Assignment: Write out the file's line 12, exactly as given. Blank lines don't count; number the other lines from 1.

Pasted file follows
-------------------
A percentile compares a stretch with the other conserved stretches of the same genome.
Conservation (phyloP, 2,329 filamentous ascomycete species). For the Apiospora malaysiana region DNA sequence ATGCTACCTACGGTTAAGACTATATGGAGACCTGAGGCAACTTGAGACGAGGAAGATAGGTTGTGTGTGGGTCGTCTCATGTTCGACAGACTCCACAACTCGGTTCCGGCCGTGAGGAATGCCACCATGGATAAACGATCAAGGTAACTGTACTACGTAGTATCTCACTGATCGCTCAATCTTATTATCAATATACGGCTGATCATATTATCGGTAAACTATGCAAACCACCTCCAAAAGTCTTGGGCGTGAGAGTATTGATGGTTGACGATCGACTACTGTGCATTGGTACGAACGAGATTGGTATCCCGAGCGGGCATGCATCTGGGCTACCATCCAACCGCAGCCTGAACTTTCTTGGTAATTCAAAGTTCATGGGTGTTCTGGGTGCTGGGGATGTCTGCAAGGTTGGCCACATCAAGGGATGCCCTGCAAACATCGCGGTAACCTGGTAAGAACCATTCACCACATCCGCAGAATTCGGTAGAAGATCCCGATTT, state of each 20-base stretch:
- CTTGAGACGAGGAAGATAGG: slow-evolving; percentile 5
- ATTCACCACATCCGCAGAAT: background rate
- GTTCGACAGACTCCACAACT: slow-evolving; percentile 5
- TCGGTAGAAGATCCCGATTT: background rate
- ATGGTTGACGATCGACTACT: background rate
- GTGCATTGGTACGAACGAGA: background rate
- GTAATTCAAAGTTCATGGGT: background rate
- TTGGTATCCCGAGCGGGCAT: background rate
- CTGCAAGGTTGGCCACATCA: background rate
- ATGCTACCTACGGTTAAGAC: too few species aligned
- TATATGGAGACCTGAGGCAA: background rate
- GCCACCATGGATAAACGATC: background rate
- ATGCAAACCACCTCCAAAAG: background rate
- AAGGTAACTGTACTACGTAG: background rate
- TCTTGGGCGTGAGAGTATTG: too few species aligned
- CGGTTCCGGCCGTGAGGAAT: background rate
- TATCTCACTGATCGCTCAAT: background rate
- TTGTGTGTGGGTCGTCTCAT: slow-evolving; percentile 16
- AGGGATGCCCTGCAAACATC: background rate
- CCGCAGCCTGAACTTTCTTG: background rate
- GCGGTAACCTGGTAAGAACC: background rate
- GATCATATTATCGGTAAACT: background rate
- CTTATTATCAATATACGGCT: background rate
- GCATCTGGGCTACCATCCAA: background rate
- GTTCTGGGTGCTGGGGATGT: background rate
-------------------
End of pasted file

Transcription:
- ATGCTACCTACGGTTAAGAC: too few species aligned